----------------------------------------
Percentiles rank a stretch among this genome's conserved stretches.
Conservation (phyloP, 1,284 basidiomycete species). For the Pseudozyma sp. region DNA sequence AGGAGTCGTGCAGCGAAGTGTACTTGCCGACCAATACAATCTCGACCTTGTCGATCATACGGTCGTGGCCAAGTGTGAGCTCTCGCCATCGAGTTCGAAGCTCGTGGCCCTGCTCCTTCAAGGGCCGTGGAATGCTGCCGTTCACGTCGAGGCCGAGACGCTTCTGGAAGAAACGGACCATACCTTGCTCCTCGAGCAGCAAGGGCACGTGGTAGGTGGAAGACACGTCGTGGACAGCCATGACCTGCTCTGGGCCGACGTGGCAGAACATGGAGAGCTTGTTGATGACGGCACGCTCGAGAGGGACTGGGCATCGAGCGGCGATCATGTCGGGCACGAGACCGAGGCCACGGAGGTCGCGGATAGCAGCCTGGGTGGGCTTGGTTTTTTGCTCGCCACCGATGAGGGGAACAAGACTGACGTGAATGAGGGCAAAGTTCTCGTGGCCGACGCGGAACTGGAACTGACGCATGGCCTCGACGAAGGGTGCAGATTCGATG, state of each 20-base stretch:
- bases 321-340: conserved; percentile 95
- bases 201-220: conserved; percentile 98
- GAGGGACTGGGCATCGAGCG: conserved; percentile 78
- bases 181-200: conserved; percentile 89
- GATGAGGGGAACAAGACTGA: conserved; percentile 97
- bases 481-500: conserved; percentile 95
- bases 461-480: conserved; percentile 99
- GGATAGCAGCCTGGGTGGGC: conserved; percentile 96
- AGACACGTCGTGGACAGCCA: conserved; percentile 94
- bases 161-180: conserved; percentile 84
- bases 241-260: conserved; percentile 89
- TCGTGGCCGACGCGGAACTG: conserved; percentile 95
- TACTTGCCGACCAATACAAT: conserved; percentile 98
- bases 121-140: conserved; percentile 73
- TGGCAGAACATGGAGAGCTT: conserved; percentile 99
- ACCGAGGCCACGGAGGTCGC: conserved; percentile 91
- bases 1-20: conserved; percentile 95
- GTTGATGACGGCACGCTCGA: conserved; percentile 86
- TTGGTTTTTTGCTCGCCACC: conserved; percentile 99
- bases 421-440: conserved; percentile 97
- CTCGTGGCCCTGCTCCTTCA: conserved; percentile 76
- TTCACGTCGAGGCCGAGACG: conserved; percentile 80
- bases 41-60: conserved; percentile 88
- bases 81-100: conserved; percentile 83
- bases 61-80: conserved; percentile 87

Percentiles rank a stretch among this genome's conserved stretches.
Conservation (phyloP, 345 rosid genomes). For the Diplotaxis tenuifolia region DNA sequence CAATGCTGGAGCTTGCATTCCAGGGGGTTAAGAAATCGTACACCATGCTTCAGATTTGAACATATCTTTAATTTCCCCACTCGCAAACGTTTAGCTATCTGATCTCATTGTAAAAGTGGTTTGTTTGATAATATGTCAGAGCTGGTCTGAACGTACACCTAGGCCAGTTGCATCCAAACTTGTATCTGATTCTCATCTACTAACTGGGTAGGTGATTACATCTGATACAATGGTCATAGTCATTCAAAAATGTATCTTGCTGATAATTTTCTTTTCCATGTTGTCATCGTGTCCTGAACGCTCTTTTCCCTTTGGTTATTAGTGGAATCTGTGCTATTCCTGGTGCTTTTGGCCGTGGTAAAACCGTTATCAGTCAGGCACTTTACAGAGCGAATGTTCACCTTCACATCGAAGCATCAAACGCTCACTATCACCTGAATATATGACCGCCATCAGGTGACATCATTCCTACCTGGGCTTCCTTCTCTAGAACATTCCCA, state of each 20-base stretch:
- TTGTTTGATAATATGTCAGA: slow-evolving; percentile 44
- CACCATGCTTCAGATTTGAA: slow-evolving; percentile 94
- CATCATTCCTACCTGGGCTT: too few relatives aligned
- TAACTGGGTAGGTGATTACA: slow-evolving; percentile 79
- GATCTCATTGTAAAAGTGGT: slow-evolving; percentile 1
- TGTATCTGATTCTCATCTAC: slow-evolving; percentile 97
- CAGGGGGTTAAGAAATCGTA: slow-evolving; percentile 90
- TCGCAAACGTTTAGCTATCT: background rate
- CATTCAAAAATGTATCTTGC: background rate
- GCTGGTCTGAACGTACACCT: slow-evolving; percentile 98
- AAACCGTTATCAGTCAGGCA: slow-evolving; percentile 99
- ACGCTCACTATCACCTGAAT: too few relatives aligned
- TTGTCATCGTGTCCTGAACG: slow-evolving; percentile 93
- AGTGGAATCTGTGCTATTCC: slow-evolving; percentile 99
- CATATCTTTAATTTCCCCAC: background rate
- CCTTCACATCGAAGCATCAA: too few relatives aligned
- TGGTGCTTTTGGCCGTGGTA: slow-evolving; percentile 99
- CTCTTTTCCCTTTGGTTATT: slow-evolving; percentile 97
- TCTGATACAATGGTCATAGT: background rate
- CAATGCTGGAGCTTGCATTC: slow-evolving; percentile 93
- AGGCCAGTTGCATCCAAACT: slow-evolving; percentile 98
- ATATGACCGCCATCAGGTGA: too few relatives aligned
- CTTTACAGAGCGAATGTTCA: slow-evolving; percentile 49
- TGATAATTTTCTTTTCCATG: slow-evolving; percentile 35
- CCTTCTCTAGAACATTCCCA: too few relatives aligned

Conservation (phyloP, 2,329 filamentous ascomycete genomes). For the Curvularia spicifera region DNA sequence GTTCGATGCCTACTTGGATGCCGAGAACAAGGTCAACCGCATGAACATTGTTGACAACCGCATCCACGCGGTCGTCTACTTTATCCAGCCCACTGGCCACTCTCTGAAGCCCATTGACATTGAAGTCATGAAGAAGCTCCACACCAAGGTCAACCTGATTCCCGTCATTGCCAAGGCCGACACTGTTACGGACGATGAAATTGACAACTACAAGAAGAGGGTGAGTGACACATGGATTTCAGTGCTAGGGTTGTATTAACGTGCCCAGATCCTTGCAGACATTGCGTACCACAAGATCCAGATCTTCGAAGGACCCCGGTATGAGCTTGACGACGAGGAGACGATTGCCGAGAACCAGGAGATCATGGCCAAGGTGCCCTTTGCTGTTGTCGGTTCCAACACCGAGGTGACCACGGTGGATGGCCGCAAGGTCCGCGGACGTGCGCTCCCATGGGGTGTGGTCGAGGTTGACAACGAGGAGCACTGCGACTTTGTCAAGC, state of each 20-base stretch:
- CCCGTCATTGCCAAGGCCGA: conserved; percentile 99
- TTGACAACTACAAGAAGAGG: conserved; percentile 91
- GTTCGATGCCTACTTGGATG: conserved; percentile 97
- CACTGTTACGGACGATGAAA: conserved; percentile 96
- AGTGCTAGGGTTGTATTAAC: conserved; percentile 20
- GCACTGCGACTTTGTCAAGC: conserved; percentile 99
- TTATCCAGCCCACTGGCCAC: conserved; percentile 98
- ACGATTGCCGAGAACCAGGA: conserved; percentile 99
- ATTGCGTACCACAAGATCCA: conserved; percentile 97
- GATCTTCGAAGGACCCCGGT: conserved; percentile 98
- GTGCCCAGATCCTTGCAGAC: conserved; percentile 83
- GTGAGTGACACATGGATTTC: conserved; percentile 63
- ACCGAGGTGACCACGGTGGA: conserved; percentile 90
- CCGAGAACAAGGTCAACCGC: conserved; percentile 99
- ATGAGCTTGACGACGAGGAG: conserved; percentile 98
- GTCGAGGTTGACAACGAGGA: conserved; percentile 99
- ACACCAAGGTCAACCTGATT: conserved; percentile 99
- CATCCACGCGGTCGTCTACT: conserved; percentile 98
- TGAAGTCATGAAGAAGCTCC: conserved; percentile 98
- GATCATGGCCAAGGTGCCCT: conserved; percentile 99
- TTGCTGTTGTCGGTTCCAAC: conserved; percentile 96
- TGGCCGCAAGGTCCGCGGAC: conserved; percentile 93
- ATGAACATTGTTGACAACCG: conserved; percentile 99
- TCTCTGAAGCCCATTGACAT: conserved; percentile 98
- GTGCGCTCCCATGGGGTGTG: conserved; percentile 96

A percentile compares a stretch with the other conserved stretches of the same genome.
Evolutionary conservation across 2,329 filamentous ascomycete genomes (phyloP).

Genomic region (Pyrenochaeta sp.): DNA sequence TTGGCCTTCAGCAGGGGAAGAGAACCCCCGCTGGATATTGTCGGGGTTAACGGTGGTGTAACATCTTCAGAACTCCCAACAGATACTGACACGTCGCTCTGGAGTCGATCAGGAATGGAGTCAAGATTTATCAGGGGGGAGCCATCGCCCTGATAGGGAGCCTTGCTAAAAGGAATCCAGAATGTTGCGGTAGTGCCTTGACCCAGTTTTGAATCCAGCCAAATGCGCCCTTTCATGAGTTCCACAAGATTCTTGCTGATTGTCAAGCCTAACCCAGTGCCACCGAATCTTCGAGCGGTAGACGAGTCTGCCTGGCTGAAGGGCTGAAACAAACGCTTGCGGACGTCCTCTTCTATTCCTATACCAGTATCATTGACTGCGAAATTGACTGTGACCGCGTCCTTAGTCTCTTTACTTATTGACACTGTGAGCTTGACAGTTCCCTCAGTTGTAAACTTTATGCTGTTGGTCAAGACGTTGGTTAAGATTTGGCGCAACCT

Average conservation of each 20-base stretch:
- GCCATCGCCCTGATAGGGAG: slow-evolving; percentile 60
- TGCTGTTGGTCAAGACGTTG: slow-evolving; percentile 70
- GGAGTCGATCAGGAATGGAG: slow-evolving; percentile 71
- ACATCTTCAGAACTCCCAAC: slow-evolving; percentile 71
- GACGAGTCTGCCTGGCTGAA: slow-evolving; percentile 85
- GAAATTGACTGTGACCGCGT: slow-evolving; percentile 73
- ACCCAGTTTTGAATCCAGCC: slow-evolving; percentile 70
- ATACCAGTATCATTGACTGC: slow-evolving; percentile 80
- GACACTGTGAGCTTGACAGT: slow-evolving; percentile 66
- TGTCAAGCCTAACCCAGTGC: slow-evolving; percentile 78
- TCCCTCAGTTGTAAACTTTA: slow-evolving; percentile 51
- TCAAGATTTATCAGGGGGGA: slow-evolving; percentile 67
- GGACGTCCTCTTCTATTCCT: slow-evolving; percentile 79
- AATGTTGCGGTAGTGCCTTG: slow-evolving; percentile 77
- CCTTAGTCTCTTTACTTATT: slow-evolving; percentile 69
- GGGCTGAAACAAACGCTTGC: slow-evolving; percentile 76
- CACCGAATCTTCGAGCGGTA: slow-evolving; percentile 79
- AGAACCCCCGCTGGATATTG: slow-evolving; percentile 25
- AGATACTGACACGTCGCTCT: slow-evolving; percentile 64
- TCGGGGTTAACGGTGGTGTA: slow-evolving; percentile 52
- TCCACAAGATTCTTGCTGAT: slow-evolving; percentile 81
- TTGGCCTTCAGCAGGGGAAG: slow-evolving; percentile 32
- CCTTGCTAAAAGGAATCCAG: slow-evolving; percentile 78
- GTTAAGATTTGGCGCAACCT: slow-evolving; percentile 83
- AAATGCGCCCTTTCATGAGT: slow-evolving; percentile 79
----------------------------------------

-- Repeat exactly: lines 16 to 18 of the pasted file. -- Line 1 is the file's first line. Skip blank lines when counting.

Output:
- bases 121-140: conserved; percentile 73
- TGGCAGAACATGGAGAGCTT: conserved; percentile 99
- ACCGAGGCCACGGAGGTCGC: conserved; percentile 91